Chinese Jackstone Revisited

CJ Title picI just realized I have amassed quite a basket full of fabric scraps after so many dresses and other stuff I’ve been sewing. The garbage dumper and the hoarder in me were battling over them. Good thing the make-something-out-of-it-ter in me acted fast. I gathered up the cute ones and decided to make… Chinese Jackstones!


I got some scraps from my Pinafore Denim Dress and left overs from an old curtain turned pillow case. I also got some scraps from my Charlie Bag.


But wait. How do you play that again?

I think the last time I played this game was when I was only 9 or 10. I searched online for some tutorials. I didn’t know it was a popular game around the world in the 70s and 80s, and there are so many versions. However, I couldn’t find one that showed how we used to play it. We played it so differently and with so much more flair in Bacolod City where I grew up.

Chinese Jackstones are not the same as the more common Jackstones (bouncy ball with 10 jacks). This version is made of 5 pillows filled with mung beans (or rice or sand). One of them serves as the BALL and it usually comes in a different color. There are several levels, each one increasing in difficulty. To win, you will need to work yourself up to the final level without making any mistake. If you touch the other jackstones, or if one slips off your hand, you lose your turn. When it’s your turn again, you have to start over. So it can be very tricky. I remember we used to spend many hours on the school corridors playing this game during recess.


I went around asking some of my high school classmates and asked what they can remember of it. Some have a vague memory of some levels, but none can remember the whole thing. After all, it’s been 30 years! I decided to tap my muscle memory, so I just played and played until it all came back to me. Anyway, if it’s wrong, then it’s my own new version! : )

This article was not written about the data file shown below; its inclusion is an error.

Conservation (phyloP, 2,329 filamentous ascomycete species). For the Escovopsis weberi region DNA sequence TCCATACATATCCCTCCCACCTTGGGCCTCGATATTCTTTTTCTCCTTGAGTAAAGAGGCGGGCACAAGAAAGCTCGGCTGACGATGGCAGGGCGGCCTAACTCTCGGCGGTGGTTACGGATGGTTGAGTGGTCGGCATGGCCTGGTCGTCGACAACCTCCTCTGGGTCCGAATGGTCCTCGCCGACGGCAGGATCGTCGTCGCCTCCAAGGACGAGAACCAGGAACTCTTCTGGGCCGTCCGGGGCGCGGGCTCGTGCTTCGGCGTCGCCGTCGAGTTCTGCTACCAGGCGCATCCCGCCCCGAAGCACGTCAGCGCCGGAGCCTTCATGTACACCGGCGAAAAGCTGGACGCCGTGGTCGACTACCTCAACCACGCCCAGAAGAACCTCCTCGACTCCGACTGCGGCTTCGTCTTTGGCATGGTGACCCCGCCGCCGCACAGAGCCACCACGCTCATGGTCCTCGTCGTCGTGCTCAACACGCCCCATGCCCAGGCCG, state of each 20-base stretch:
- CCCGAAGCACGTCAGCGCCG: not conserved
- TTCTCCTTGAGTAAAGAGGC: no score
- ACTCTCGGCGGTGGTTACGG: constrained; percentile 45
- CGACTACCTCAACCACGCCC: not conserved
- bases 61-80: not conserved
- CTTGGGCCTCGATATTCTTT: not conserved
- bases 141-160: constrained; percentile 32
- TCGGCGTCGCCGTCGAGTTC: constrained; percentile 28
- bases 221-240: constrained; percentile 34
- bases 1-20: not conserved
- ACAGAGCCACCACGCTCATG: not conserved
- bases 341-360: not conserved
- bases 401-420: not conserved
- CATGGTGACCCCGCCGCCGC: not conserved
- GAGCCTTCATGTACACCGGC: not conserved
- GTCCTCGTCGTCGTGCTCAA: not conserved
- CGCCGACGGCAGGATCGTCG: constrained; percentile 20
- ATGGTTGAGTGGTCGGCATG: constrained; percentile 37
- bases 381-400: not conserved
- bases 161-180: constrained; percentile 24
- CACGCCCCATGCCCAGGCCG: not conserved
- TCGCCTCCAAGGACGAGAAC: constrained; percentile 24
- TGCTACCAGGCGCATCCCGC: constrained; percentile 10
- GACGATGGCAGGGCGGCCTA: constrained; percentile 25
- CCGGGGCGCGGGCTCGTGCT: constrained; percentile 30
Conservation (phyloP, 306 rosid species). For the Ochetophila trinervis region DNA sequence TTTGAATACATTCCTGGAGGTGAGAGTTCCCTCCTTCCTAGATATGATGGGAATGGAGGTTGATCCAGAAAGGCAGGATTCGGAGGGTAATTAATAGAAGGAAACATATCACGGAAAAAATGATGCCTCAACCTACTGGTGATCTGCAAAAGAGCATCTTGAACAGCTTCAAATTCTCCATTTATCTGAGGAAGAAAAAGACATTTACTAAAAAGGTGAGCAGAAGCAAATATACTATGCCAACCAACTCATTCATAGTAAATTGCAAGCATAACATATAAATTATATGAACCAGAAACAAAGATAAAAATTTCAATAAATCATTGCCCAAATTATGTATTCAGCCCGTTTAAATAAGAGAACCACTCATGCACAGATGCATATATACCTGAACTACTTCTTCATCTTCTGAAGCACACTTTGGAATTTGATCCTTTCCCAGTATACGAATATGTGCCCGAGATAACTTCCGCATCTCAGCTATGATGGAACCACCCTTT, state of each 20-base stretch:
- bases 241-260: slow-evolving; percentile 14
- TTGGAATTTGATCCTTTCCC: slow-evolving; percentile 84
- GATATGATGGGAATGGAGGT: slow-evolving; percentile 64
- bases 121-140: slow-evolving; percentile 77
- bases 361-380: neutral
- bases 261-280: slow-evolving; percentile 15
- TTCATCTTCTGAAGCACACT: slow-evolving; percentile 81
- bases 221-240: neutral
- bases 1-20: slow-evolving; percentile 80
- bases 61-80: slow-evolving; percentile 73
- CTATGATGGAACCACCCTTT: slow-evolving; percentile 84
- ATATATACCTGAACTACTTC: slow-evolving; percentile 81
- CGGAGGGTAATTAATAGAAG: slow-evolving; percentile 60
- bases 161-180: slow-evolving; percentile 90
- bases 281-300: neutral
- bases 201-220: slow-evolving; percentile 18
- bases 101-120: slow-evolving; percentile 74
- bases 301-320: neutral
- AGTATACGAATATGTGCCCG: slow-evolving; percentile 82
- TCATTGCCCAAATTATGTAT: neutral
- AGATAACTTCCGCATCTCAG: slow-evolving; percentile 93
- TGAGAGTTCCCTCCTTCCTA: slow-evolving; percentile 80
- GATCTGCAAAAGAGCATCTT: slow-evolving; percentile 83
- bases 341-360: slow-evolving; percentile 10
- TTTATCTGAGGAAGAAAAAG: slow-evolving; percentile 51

I want to share it with you and your daughter (my boys said it’s too hard). It would be impossible to describe every step, so for the first time in my blogging history, I will be sharing with you a video tutorial. YAY!

Here it is!CJ VID

Click on the pic above and it will take you to my YouTube video. Or you can click here.


If you have any question about the game, leave me a note and I’d be glad to help you out. It’s a great game to play with your 10-year old daughter. Guaranteed no connections or WiFi required. Go sew up some little pillows and start playing!

Thanks for stopping by today. Enjoy!



12 thoughts on “Chinese Jackstone Revisited

  1. I’m trying it out with my friends’ little girls, too. I really don’t know how kids today would respond to non-electronic games, you know what I mean? : ) Anyway, let me know how it turns out. Have a great day! : )

  2. Stumbled upon this cause i was looking if anyone has ever drawn up a diagram. Then I did realize youtube vids will make all the difference! Hay technology! :) great job! I’m using polyfil beads in mine, but i remember the old school ones used mung beans — cant get those wet :P

  3. Gee…this is blast from the past! I’m passing time with my 10yr old daughter and decided to teach her hand games I played while in primary school (SSAM ’84) and she loved it. She asked for more and so I started to tell her all about my lunch games such as jackstone and chinese jackstone. With handy Google, and finding your website, it was easy to show her what the jackstones looked like. I’m so happy to find your video. Now she wants me to make her some….beads are a great idea, but I think I’ll stick to mung beans for now as I have some in my pantry and for ol’ times sake:-)

    Thanks… daughter thinks I’m the best….coz mum still loves to play around:-)

    • Hey! I’m glad my video is helping people play this old-timer game again. I have to agree with your daughter. Moms who still know how to get on all fours and slap some pillows are the best! : ) Enjoy!!!

    • Good question. No standard size really. I think mine are 2 in x 2.5 in. If you watch the video, you can more or less estimate with your own hand how big you want it. The key is not to pack the bags too much so that they’re not too bouncy and easier to catch. Enjoy! :)

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